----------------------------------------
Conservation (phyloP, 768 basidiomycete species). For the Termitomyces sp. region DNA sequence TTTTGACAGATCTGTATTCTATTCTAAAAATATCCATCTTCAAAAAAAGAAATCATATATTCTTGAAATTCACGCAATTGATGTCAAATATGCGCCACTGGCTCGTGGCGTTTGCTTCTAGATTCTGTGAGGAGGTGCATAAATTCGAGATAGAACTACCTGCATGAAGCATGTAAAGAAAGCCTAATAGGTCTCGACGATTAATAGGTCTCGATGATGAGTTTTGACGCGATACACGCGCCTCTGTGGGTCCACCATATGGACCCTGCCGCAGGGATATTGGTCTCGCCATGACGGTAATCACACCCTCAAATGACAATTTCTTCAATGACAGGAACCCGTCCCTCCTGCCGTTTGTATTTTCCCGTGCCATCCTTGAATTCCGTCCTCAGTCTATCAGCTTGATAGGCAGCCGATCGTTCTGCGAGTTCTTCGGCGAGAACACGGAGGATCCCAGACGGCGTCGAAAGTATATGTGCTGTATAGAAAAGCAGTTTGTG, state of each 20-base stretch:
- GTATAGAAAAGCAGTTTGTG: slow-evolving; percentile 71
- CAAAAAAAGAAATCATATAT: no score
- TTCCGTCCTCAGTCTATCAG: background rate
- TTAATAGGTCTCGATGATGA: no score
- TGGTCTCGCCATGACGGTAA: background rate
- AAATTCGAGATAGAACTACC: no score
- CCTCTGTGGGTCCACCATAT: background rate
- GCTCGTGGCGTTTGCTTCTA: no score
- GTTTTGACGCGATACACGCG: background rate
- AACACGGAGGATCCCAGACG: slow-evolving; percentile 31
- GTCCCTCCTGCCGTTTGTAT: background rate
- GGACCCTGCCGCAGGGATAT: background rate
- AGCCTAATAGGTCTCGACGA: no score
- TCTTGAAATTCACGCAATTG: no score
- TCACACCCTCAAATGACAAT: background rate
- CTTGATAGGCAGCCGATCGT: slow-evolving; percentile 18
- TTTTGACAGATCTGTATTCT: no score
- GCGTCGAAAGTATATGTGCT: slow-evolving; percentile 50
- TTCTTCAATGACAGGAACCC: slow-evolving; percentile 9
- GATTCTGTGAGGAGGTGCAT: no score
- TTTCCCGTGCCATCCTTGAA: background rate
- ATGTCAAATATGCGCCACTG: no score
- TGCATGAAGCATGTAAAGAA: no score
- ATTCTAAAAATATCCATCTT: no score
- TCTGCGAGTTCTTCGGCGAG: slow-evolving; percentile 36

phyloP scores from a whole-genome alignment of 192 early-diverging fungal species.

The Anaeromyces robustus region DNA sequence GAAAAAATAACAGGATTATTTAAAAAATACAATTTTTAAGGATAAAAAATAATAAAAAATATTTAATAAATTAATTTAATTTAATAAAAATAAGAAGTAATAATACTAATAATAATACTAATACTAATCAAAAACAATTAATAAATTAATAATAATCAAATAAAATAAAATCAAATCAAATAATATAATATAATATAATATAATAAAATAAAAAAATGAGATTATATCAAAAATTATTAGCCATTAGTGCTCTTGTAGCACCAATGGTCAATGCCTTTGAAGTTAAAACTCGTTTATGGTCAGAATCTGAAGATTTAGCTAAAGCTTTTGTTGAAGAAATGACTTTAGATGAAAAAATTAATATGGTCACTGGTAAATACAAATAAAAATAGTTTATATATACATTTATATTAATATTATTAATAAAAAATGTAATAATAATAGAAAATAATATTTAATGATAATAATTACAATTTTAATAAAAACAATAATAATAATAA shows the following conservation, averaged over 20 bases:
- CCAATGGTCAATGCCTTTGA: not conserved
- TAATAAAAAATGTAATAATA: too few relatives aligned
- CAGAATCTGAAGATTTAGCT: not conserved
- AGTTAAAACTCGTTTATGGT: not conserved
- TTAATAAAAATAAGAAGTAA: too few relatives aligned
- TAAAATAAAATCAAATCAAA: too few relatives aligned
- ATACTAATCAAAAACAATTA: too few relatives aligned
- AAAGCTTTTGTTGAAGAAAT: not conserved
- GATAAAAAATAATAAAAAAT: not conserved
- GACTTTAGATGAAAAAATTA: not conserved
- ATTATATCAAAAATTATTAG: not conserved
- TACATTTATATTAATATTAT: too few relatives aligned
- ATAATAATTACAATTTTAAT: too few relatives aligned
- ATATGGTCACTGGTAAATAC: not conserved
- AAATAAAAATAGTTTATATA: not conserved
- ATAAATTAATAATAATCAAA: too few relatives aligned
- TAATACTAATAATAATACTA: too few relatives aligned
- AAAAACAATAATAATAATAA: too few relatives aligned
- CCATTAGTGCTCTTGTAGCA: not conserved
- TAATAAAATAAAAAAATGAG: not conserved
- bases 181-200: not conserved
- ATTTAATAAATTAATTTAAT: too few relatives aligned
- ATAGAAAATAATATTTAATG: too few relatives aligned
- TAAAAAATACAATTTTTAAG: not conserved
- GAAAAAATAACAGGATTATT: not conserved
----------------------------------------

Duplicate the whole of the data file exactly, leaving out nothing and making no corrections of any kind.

Conservation (phyloP, 768 basidiomycete species). For the Termitomyces sp. region DNA sequence TTTTGACAGATCTGTATTCTATTCTAAAAATATCCATCTTCAAAAAAAGAAATCATATATTCTTGAAATTCACGCAATTGATGTCAAATATGCGCCACTGGCTCGTGGCGTTTGCTTCTAGATTCTGTGAGGAGGTGCATAAATTCGAGATAGAACTACCTGCATGAAGCATGTAAAGAAAGCCTAATAGGTCTCGACGATTAATAGGTCTCGATGATGAGTTTTGACGCGATACACGCGCCTCTGTGGGTCCACCATATGGACCCTGCCGCAGGGATATTGGTCTCGCCATGACGGTAATCACACCCTCAAATGACAATTTCTTCAATGACAGGAACCCGTCCCTCCTGCCGTTTGTATTTTCCCGTGCCATCCTTGAATTCCGTCCTCAGTCTATCAGCTTGATAGGCAGCCGATCGTTCTGCGAGTTCTTCGGCGAGAACACGGAGGATCCCAGACGGCGTCGAAAGTATATGTGCTGTATAGAAAAGCAGTTTGTG, state of each 20-base stretch:
- GTATAGAAAAGCAGTTTGTG: slow-evolving; percentile 71
- CAAAAAAAGAAATCATATAT: no score
- TTCCGTCCTCAGTCTATCAG: background rate
- TTAATAGGTCTCGATGATGA: no score
- TGGTCTCGCCATGACGGTAA: background rate
- AAATTCGAGATAGAACTACC: no score
- CCTCTGTGGGTCCACCATAT: background rate
- GCTCGTGGCGTTTGCTTCTA: no score
- GTTTTGACGCGATACACGCG: background rate
- AACACGGAGGATCCCAGACG: slow-evolving; percentile 31
- GTCCCTCCTGCCGTTTGTAT: background rate
- GGACCCTGCCGCAGGGATAT: background rate
- AGCCTAATAGGTCTCGACGA: no score
- TCTTGAAATTCACGCAATTG: no score
- TCACACCCTCAAATGACAAT: background rate
- CTTGATAGGCAGCCGATCGT: slow-evolving; percentile 18
- TTTTGACAGATCTGTATTCT: no score
- GCGTCGAAAGTATATGTGCT: slow-evolving; percentile 50
- TTCTTCAATGACAGGAACCC: slow-evolving; percentile 9
- GATTCTGTGAGGAGGTGCAT: no score
- TTTCCCGTGCCATCCTTGAA: background rate
- ATGTCAAATATGCGCCACTG: no score
- TGCATGAAGCATGTAAAGAA: no score
- ATTCTAAAAATATCCATCTT: no score
- TCTGCGAGTTCTTCGGCGAG: slow-evolving; percentile 36

phyloP scores from a whole-genome alignment of 192 early-diverging fungal species.

The Anaeromyces robustus region DNA sequence GAAAAAATAACAGGATTATTTAAAAAATACAATTTTTAAGGATAAAAAATAATAAAAAATATTTAATAAATTAATTTAATTTAATAAAAATAAGAAGTAATAATACTAATAATAATACTAATACTAATCAAAAACAATTAATAAATTAATAATAATCAAATAAAATAAAATCAAATCAAATAATATAATATAATATAATATAATAAAATAAAAAAATGAGATTATATCAAAAATTATTAGCCATTAGTGCTCTTGTAGCACCAATGGTCAATGCCTTTGAAGTTAAAACTCGTTTATGGTCAGAATCTGAAGATTTAGCTAAAGCTTTTGTTGAAGAAATGACTTTAGATGAAAAAATTAATATGGTCACTGGTAAATACAAATAAAAATAGTTTATATATACATTTATATTAATATTATTAATAAAAAATGTAATAATAATAGAAAATAATATTTAATGATAATAATTACAATTTTAATAAAAACAATAATAATAATAA shows the following conservation, averaged over 20 bases:
- CCAATGGTCAATGCCTTTGA: not conserved
- TAATAAAAAATGTAATAATA: too few relatives aligned
- CAGAATCTGAAGATTTAGCT: not conserved
- AGTTAAAACTCGTTTATGGT: not conserved
- TTAATAAAAATAAGAAGTAA: too few relatives aligned
- TAAAATAAAATCAAATCAAA: too few relatives aligned
- ATACTAATCAAAAACAATTA: too few relatives aligned
- AAAGCTTTTGTTGAAGAAAT: not conserved
- GATAAAAAATAATAAAAAAT: not conserved
- GACTTTAGATGAAAAAATTA: not conserved
- ATTATATCAAAAATTATTAG: not conserved
- TACATTTATATTAATATTAT: too few relatives aligned
- ATAATAATTACAATTTTAAT: too few relatives aligned
- ATATGGTCACTGGTAAATAC: not conserved
- AAATAAAAATAGTTTATATA: not conserved
- ATAAATTAATAATAATCAAA: too few relatives aligned
- TAATACTAATAATAATACTA: too few relatives aligned
- AAAAACAATAATAATAATAA: too few relatives aligned
- CCATTAGTGCTCTTGTAGCA: not conserved
- TAATAAAATAAAAAAATGAG: not conserved
- bases 181-200: not conserved
- ATTTAATAAATTAATTTAAT: too few relatives aligned
- ATAGAAAATAATATTTAATG: too few relatives aligned
- TAAAAAATACAATTTTTAAG: not conserved
- GAAAAAATAACAGGATTATT: not conserved